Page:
China released a raft of economic data Friday morning, but the headline figure was 6%. That’s the rate of GDP growth in the third quarter as compared to the same period last year, and it’s lower than the 6.1% growth analysts polled by Reuters had anticipated. In fact, it’s China’s lowest quarterly economic growth since records began 27 years ago in 1992.
Domestic factors were the biggest drag on China’s economy in the third quarter. Investment is , while the pickup in infrastructure spending is plateauing; credit growth has failed to respond to monetary easing and consumer inflation has surged—pork prices, in particular, soared 47% in August as China struggles to contain a devastating outbreak of African Swine Fever.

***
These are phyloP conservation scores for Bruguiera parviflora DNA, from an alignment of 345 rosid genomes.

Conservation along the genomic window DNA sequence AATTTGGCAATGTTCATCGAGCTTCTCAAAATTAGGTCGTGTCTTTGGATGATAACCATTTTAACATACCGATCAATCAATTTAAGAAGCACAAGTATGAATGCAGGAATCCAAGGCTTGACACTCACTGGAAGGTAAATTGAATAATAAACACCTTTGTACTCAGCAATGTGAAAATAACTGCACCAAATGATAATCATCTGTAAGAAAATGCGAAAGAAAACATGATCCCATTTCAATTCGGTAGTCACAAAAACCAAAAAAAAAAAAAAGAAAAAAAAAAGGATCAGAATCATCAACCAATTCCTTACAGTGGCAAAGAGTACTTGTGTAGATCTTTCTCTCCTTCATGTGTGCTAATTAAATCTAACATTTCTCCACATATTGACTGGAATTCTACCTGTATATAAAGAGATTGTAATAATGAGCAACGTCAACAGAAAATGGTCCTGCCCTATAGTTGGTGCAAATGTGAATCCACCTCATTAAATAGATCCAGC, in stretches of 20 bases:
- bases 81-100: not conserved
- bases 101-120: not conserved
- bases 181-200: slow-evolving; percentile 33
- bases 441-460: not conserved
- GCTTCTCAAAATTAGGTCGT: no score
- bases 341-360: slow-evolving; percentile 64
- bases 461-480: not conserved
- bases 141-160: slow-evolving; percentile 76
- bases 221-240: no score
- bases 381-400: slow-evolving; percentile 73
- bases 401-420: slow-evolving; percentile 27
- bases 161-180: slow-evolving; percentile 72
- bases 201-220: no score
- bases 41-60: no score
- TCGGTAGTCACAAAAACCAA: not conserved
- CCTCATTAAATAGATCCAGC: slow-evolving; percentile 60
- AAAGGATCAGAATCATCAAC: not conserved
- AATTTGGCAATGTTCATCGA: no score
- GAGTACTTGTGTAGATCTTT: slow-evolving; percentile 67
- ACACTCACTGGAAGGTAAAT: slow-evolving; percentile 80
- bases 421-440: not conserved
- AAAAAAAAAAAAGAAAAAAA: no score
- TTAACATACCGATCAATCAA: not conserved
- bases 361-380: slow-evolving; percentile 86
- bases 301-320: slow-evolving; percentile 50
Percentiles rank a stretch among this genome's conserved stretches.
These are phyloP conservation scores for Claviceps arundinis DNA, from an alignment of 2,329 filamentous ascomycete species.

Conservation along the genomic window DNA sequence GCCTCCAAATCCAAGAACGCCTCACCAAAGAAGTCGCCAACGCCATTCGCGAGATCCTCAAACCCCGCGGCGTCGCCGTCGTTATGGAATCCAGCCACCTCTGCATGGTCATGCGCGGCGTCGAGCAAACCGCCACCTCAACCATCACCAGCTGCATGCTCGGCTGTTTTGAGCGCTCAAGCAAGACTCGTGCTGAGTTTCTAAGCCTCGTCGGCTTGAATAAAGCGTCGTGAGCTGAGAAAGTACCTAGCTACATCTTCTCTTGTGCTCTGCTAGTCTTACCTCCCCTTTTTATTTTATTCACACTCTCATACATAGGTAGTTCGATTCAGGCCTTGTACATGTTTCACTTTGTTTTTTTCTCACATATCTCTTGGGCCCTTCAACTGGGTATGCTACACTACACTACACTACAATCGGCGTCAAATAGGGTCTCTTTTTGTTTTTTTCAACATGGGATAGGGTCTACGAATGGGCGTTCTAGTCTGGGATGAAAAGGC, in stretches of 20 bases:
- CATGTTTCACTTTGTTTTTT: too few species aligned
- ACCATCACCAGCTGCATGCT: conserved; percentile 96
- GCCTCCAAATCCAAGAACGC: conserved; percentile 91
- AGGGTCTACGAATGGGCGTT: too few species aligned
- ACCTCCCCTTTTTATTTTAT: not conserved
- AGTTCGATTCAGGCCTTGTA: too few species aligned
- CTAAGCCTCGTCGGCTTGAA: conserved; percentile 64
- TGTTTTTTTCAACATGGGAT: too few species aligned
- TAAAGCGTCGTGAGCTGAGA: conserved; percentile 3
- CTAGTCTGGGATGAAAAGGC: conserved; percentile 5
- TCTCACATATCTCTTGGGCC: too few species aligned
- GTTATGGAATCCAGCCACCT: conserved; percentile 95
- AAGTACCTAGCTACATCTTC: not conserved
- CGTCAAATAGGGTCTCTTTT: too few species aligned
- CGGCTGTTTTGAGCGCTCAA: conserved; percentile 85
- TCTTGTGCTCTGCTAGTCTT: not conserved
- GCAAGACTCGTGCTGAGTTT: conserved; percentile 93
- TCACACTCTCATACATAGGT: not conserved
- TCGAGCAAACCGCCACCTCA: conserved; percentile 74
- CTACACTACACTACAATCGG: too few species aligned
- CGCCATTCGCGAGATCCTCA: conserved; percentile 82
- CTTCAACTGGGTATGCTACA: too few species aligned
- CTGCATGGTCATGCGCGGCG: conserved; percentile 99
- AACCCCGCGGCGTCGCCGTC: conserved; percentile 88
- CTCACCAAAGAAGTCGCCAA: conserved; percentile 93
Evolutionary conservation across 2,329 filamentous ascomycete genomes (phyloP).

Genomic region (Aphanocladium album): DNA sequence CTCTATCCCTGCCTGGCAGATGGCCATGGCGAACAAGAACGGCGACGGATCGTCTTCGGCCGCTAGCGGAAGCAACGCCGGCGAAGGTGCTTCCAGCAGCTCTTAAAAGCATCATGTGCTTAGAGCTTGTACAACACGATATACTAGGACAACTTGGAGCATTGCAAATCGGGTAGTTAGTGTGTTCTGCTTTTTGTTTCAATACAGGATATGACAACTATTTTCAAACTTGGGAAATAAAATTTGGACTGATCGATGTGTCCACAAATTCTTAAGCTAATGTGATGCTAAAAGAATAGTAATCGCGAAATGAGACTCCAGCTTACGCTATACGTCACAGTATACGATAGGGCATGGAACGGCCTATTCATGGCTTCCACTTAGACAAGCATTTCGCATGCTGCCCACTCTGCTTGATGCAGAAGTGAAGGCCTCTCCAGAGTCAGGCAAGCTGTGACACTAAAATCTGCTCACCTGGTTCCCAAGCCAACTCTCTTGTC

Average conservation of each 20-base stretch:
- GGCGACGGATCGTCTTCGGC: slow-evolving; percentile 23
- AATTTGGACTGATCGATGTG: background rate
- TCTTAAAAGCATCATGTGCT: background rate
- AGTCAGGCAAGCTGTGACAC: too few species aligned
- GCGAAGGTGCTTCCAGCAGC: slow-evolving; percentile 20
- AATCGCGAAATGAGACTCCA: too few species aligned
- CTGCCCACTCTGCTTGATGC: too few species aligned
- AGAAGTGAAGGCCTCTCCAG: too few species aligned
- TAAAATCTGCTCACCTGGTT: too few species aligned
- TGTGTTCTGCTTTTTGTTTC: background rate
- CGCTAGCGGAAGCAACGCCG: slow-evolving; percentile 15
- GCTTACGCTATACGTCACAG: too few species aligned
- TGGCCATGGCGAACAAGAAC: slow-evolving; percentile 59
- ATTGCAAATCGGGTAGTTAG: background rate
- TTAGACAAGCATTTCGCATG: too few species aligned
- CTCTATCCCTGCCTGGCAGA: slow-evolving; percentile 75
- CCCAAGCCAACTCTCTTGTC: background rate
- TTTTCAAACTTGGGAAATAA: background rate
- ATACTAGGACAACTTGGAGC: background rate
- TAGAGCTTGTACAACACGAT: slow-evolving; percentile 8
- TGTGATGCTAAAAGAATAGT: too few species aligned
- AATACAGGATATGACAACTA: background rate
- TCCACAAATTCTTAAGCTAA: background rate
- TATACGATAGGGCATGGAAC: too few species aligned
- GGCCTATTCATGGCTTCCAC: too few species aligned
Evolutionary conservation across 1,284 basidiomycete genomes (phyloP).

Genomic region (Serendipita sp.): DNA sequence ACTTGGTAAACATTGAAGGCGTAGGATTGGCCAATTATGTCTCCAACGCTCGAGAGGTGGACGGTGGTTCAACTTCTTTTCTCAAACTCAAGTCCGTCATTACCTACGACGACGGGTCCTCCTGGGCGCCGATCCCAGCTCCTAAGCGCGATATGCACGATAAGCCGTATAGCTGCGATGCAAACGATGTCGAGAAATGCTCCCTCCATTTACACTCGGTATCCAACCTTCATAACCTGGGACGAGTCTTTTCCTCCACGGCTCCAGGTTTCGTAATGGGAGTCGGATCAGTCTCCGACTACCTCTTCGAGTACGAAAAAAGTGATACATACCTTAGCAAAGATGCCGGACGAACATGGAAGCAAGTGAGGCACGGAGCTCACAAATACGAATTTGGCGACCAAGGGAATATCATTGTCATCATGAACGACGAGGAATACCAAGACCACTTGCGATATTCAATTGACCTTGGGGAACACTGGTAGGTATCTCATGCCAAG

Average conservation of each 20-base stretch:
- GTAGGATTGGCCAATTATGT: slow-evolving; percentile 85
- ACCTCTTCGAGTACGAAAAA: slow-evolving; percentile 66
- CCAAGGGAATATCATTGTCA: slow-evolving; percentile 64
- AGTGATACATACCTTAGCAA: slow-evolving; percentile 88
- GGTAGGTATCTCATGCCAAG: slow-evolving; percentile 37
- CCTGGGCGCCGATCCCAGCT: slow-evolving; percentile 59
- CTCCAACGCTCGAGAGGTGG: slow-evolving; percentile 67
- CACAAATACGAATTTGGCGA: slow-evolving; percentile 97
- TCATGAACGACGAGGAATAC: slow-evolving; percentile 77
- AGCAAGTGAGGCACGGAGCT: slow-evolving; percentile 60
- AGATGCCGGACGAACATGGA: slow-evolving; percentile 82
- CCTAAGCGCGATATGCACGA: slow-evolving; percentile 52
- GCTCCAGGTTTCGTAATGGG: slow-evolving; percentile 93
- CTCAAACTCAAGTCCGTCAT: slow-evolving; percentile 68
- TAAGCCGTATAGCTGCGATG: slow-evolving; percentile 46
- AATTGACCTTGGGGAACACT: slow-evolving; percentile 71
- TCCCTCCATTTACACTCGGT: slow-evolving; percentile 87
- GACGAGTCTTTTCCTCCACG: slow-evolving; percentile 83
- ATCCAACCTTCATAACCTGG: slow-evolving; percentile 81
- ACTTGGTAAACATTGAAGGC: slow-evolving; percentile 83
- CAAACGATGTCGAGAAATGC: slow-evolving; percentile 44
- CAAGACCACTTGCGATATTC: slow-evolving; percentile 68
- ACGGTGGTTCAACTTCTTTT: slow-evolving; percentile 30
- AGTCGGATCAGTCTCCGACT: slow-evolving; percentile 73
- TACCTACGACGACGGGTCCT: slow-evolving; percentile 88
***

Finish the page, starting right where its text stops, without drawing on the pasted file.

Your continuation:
Depending upon how you measure it—by purchasing power parity or in U.S. dollar terms—China’s $14 trillion economy is either the largest or second largest in the world. The country’s GDP accounts for a close to a third of global growth. So naturally, a slowdown in China has repercussions for world economies.